Vancouver Community College (VCC) Partnership Development Office (PDO) director Michael Yue and program coordinator Cindy Chan have been featured in a CBC News article about the immigrant experience in Canada’s job market. In the story, Cindy shares about her and others’ difficult experiences looking for work in Canada, and Michael sheds light on the valuable international experience that led him to hire Cindy at VCC. Well done both!
Originally published by CBC News
Newcomer Cindy Chan graduated from Dalhousie University in the early '90s and directed learning programs for three Hong Kong universities for 25 years before immigrating to Vancouver in January 2021.
But despite her Canadian degree and wealth of overseas work experience, she says she had a tough time finding a job in her field.
Chan says she believes all newcomer women deserve a job that reflects their overseas work experience. So in October, she started participating in a storytelling project with the non-profit Pacific Immigrant Resources Society (PIRS).
"Redefining Canadian Experience" publishes stories about immigrant women and their employment experiences in Canada. It received $2,100 in funding from the Vancouver Foundation and aims to highlight systemic discrimination in the job market, where many employers reject immigrant candidates for lacking Canadian work experience.
Chan, who landed a contract position as a program co-ordinator at Vancouver Community College last summer, says she has met many newcomers who have faced many employment challenges despite speaking fluent English.
"One was an English teacher back [in Romania]," she said. "But her first job here was with Tim Hortons, and then she stuck there for a while, and then she moved to a casino and worked as a cashier … she had always wanted to be back to her own field of profession."
Chan says she knows another woman who, despite her MBA and many years of marketing experience in India, was told by a hiring manager for a junior administration role that other candidates had more local experience than her.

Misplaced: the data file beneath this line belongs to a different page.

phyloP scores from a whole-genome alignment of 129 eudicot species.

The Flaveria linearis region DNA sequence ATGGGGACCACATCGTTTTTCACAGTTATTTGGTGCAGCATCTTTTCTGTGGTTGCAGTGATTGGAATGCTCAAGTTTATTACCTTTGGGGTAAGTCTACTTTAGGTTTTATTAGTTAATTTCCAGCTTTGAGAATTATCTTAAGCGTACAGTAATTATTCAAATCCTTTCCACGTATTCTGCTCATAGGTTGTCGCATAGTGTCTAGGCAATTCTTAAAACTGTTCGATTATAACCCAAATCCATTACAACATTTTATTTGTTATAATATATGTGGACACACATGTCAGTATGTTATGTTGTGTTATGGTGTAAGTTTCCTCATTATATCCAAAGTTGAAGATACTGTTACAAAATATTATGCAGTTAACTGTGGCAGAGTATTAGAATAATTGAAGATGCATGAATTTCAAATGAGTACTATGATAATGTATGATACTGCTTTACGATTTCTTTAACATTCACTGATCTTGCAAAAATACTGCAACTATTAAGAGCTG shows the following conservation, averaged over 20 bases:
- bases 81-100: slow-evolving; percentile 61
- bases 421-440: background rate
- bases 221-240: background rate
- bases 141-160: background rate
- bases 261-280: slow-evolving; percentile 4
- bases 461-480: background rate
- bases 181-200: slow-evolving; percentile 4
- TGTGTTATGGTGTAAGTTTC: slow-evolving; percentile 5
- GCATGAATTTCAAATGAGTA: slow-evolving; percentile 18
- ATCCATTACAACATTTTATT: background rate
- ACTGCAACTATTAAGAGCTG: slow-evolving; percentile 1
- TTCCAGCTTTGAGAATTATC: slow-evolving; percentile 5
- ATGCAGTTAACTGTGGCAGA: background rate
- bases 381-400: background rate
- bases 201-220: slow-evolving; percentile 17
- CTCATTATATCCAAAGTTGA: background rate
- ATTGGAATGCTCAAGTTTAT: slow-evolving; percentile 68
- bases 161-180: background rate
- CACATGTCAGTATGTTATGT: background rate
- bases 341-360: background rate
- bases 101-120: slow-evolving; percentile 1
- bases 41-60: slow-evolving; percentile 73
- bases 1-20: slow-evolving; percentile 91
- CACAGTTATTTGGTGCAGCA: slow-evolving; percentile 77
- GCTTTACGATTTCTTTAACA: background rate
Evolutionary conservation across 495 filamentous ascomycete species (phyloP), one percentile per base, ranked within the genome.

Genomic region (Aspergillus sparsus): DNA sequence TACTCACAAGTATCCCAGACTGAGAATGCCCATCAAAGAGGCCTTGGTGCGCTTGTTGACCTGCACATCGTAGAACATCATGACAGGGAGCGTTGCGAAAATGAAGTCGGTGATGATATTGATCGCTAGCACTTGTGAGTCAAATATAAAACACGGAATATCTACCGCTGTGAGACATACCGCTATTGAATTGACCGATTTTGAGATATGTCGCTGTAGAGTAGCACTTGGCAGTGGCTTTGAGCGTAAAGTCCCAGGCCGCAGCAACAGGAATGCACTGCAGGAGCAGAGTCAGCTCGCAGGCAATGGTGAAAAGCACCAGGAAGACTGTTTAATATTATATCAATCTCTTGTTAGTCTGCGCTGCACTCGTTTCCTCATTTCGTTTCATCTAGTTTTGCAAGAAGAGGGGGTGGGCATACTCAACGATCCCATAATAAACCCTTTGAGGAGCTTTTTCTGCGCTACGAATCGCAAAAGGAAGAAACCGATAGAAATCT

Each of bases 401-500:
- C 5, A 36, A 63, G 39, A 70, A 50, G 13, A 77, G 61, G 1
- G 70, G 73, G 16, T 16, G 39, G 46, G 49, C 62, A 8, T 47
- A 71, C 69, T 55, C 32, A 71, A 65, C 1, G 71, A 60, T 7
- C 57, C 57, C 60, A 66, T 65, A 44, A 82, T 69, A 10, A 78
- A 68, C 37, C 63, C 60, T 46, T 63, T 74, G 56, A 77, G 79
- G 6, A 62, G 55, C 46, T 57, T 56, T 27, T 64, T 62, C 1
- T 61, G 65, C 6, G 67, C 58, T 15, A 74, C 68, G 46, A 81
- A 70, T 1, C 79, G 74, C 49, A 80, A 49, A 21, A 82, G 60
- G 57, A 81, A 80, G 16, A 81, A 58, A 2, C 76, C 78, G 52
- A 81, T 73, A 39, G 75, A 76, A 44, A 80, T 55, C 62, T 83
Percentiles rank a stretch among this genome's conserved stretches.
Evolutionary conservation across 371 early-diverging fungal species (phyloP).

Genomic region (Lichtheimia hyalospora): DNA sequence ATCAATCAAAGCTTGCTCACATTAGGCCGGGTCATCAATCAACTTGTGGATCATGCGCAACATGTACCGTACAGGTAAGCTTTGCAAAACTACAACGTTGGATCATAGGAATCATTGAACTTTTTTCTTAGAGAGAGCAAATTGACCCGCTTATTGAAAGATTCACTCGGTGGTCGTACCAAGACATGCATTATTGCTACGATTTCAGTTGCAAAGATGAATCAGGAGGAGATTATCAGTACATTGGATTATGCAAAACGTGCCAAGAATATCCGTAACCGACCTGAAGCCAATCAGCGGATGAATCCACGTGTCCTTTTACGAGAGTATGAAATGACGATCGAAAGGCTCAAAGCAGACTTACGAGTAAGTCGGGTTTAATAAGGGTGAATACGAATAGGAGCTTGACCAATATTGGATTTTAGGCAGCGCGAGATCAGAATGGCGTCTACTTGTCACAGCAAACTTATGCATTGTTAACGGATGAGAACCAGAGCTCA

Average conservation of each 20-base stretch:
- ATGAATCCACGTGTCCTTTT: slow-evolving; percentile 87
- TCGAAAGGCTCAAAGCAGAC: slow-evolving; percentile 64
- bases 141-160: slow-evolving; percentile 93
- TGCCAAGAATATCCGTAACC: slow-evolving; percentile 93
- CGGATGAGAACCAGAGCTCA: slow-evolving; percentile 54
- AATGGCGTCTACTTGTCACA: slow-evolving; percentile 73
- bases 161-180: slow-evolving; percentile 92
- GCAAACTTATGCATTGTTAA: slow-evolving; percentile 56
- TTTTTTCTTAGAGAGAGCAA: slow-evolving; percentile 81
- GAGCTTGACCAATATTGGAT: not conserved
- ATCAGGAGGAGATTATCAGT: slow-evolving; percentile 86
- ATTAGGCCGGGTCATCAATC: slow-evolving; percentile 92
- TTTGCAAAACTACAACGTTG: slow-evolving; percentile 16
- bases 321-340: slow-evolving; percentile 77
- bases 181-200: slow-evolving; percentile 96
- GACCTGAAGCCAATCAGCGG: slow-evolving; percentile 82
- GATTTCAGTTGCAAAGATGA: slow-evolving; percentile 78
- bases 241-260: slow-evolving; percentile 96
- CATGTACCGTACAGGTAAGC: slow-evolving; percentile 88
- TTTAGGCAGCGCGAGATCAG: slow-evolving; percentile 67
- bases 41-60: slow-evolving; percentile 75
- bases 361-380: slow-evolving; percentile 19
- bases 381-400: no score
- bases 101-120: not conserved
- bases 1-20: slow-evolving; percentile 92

A review report of the project will be submitted to the foundation after it concludes this month.
In an interview for the project, Michael Yue, interim director of Vancouver Community College's partnership development office, says he persuaded recruitment committee members to hire Chan because he viewed her international experience as an asset.
Yue, who immigrated from Hong Kong 30 years ago, says he got his first job in Canada after volunteering for five months, and didn't face as many job hunting hurdles as other newcomers.
Nonetheless, he says, it's unfair many employers and professional associations still demand Canadian experience from recent immigrants.
"It borders on being ridiculous," he said. "I just sometimes don't understand why they would look at foreign-trained professionals as almost being lesser … they've built projects that are probably 10 times bigger than what we built in Canada."
Read the full story by CBC News >
Learn more about VCC's language instruction and job training opportunities for newcomers, or explore industry collaborations through VCC's Partnership Development Office.